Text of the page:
• Brigadier Emmanuel Ikwue – Chief of Air Staff
  • Rear-Admiral Joseph Wey – Chief of Naval Staff
  • Dr Taslim Elias – Attorney-General
  • H.E.A. Ejueyitchie – Secretary to the Federal Military Government
  • Anthony Enahoro – Commissioner for Information
  • The Military Governors of the 12 states: , Ukpabi Asika, Audu Bako, David Bamigboye, Alfred Diete-Spiff, Jacob Esuene, Usman Faruk, Joseph Gomwalk, Mobolaji Johnson, Abba Kyari, Samuel Ogbemudia, Oluwole Rotimi, Musa Usman.

https://maxsiollun.wordpress.com/

 

 

#Nigeria’s First Coup: In Pictures, Images, and Text


Today is the 51st anniversary of Nigeria’s first military coup. Rather than rehash it I have included video clips and audio interviews below with the key participants that will tell you all you need to know about it.

Various Articles, Interviews, and Resources on the First Coup: https://maxsiollun.wordpress.com/2016/01/15/nigerias-january-15-1966-coup-50-years-later/

Video Series on the Nigerian civil war: https://www.facebook.com/Oil-Politics-and-Violence-Nigerias-Military-Coup-Culture-1966-1976-157457414278806/videos/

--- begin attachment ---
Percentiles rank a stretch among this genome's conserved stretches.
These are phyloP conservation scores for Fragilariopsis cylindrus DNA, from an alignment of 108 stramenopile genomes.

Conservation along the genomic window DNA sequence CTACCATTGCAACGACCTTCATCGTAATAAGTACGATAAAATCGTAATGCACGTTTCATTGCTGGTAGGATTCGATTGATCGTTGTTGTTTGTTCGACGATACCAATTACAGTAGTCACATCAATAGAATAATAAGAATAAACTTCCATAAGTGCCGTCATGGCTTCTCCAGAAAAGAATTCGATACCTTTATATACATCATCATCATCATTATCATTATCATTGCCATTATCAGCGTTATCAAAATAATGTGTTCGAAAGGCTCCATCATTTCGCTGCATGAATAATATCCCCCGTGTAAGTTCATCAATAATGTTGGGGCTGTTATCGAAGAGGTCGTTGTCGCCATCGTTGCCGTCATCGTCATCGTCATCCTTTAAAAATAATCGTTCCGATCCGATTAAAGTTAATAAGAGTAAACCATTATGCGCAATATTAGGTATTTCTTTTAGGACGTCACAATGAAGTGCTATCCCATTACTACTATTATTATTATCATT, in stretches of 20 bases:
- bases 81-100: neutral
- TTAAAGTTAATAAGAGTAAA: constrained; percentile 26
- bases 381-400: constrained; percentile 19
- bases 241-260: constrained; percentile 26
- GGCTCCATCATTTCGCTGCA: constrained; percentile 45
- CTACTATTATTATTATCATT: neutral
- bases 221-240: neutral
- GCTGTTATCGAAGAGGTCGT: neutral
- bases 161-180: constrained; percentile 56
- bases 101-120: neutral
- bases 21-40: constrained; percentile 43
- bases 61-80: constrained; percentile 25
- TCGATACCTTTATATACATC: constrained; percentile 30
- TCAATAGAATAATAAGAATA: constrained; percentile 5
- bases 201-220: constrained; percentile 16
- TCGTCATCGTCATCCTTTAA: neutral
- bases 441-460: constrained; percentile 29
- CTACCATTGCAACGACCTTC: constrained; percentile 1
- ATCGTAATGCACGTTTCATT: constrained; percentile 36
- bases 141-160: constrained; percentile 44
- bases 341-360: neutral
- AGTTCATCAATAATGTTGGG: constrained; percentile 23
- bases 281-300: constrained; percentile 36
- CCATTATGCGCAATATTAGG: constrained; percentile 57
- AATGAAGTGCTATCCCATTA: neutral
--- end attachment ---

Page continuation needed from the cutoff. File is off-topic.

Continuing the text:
Brigadier Samuel Ademulegun (one of the victims of the first coup):

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Brigadier Ademulegun and his wife:

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My BBC article on the first coup: http://www.bbc.com/news/world-africa-35312370?ocid=socialflow_facebook#sa-ns_mchannel=rss&ns_source=PublicRSS20-sa

Article on/photo of Major Wale Ademoyega by someone who knew him well: https://maxsiollun.wordpress.com/2016/02/08/the-nzeogwu-and-ademoyega-i-knew/

The Life of Abubakar Tafawa Balewa (Nigerian Prime Minister who was killed during the coup):

https://maxsiollun.wordpress.com/2010/02/27/nigerias-forgotten-heroes-alhaji-sir-abubakar-tafawa-balewa/

https://maxsiollun.wordpress.com/2016/01/15/abubakar-tafawa-balewa-a-right-honourable-gentleman-nigeria/

https://maxsiollun.wordpress.com/2010/09/19/how-did-tafawa-balewa-die/

Interview with Major Nzeogwu: https://maxsiollun.wordpress.com/2008/02/20/interview-with-major-nzeogwu/

The Latest #HowToFixNigeria – With @Funmilola


The latest how to fix Nigeria event by the Royal African Society was hosted by Funmi Iyanda (acting as MC). The topic was corruption, and the panel included Maggie Murphy (Transparency International’s Senior Global Advocacy Manager), Professor Abiodun Alao of King’s College, Kayode Ogunmasi (UK-based Nigerian activist and anti corruption campaigner), Ayo Sogunro (Writer, Teacher, Columnist, Lawyer).